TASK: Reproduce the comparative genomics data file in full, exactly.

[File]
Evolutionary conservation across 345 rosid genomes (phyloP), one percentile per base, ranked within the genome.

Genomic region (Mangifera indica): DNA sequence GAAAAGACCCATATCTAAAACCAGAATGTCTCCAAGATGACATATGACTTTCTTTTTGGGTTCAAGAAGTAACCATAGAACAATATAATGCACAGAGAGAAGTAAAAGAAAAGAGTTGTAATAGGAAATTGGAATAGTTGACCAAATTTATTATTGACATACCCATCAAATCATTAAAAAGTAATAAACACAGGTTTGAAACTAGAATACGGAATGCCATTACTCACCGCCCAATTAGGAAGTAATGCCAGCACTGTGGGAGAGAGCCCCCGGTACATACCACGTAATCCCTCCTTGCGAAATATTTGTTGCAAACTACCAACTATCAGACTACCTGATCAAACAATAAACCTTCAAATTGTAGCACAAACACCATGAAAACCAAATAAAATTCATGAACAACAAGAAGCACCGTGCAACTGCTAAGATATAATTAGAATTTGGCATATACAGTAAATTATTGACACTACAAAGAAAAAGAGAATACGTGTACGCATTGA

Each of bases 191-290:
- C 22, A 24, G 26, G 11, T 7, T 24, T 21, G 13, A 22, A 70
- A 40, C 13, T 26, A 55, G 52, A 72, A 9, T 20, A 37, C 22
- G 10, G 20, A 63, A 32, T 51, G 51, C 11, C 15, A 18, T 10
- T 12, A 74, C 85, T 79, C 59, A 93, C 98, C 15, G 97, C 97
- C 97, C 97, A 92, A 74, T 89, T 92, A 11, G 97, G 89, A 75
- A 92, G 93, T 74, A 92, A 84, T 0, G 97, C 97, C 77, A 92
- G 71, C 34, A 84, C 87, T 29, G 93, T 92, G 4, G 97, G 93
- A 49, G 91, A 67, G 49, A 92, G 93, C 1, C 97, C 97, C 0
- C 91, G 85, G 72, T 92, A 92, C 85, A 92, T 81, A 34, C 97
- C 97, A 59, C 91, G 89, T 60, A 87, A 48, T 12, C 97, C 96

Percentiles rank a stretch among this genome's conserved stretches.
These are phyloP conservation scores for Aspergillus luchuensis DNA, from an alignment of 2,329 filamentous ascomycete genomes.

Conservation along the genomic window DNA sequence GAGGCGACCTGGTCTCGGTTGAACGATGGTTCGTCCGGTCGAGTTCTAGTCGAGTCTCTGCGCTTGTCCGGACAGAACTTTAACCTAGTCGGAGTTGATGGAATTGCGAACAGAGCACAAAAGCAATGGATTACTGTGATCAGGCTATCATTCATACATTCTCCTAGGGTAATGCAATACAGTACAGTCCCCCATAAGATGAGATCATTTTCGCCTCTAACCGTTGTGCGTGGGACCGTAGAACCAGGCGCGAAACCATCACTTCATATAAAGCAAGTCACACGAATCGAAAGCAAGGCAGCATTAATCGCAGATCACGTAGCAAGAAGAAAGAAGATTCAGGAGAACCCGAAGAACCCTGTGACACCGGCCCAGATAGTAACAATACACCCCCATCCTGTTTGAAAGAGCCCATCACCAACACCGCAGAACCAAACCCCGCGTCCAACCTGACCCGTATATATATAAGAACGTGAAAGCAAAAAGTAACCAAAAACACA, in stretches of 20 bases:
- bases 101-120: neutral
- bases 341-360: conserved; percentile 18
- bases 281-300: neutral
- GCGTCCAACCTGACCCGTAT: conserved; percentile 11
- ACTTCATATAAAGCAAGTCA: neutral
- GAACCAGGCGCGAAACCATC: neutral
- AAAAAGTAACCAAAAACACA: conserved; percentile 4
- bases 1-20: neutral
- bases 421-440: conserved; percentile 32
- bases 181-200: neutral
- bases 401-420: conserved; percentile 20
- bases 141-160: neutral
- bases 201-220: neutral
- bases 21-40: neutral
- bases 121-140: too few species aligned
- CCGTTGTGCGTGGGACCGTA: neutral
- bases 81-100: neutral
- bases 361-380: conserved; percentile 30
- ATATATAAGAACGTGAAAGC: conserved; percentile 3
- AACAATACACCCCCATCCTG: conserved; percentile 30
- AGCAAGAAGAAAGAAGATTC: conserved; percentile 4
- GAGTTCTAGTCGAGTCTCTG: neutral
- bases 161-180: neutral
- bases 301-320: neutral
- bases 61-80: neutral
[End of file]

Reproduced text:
Evolutionary conservation across 345 rosid genomes (phyloP), one percentile per base, ranked within the genome.

Genomic region (Mangifera indica): DNA sequence GAAAAGACCCATATCTAAAACCAGAATGTCTCCAAGATGACATATGACTTTCTTTTTGGGTTCAAGAAGTAACCATAGAACAATATAATGCACAGAGAGAAGTAAAAGAAAAGAGTTGTAATAGGAAATTGGAATAGTTGACCAAATTTATTATTGACATACCCATCAAATCATTAAAAAGTAATAAACACAGGTTTGAAACTAGAATACGGAATGCCATTACTCACCGCCCAATTAGGAAGTAATGCCAGCACTGTGGGAGAGAGCCCCCGGTACATACCACGTAATCCCTCCTTGCGAAATATTTGTTGCAAACTACCAACTATCAGACTACCTGATCAAACAATAAACCTTCAAATTGTAGCACAAACACCATGAAAACCAAATAAAATTCATGAACAACAAGAAGCACCGTGCAACTGCTAAGATATAATTAGAATTTGGCATATACAGTAAATTATTGACACTACAAAGAAAAAGAGAATACGTGTACGCATTGA

Each of bases 191-290:
- C 22, A 24, G 26, G 11, T 7, T 24, T 21, G 13, A 22, A 70
- A 40, C 13, T 26, A 55, G 52, A 72, A 9, T 20, A 37, C 22
- G 10, G 20, A 63, A 32, T 51, G 51, C 11, C 15, A 18, T 10
- T 12, A 74, C 85, T 79, C 59, A 93, C 98, C 15, G 97, C 97
- C 97, C 97, A 92, A 74, T 89, T 92, A 11, G 97, G 89, A 75
- A 92, G 93, T 74, A 92, A 84, T 0, G 97, C 97, C 77, A 92
- G 71, C 34, A 84, C 87, T 29, G 93, T 92, G 4, G 97, G 93
- A 49, G 91, A 67, G 49, A 92, G 93, C 1, C 97, C 97, C 0
- C 91, G 85, G 72, T 92, A 92, C 85, A 92, T 81, A 34, C 97
- C 97, A 59, C 91, G 89, T 60, A 87, A 48, T 12, C 97, C 96

Percentiles rank a stretch among this genome's conserved stretches.
These are phyloP conservation scores for Aspergillus luchuensis DNA, from an alignment of 2,329 filamentous ascomycete genomes.

Conservation along the genomic window DNA sequence GAGGCGACCTGGTCTCGGTTGAACGATGGTTCGTCCGGTCGAGTTCTAGTCGAGTCTCTGCGCTTGTCCGGACAGAACTTTAACCTAGTCGGAGTTGATGGAATTGCGAACAGAGCACAAAAGCAATGGATTACTGTGATCAGGCTATCATTCATACATTCTCCTAGGGTAATGCAATACAGTACAGTCCCCCATAAGATGAGATCATTTTCGCCTCTAACCGTTGTGCGTGGGACCGTAGAACCAGGCGCGAAACCATCACTTCATATAAAGCAAGTCACACGAATCGAAAGCAAGGCAGCATTAATCGCAGATCACGTAGCAAGAAGAAAGAAGATTCAGGAGAACCCGAAGAACCCTGTGACACCGGCCCAGATAGTAACAATACACCCCCATCCTGTTTGAAAGAGCCCATCACCAACACCGCAGAACCAAACCCCGCGTCCAACCTGACCCGTATATATATAAGAACGTGAAAGCAAAAAGTAACCAAAAACACA, in stretches of 20 bases:
- bases 101-120: neutral
- bases 341-360: conserved; percentile 18
- bases 281-300: neutral
- GCGTCCAACCTGACCCGTAT: conserved; percentile 11
- ACTTCATATAAAGCAAGTCA: neutral
- GAACCAGGCGCGAAACCATC: neutral
- AAAAAGTAACCAAAAACACA: conserved; percentile 4
- bases 1-20: neutral
- bases 421-440: conserved; percentile 32
- bases 181-200: neutral
- bases 401-420: conserved; percentile 20
- bases 141-160: neutral
- bases 201-220: neutral
- bases 21-40: neutral
- bases 121-140: too few species aligned
- CCGTTGTGCGTGGGACCGTA: neutral
- bases 81-100: neutral
- bases 361-380: conserved; percentile 30
- ATATATAAGAACGTGAAAGC: conserved; percentile 3
- AACAATACACCCCCATCCTG: conserved; percentile 30
- AGCAAGAAGAAAGAAGATTC: conserved; percentile 4
- GAGTTCTAGTCGAGTCTCTG: neutral
- bases 161-180: neutral
- bases 301-320: neutral
- bases 61-80: neutral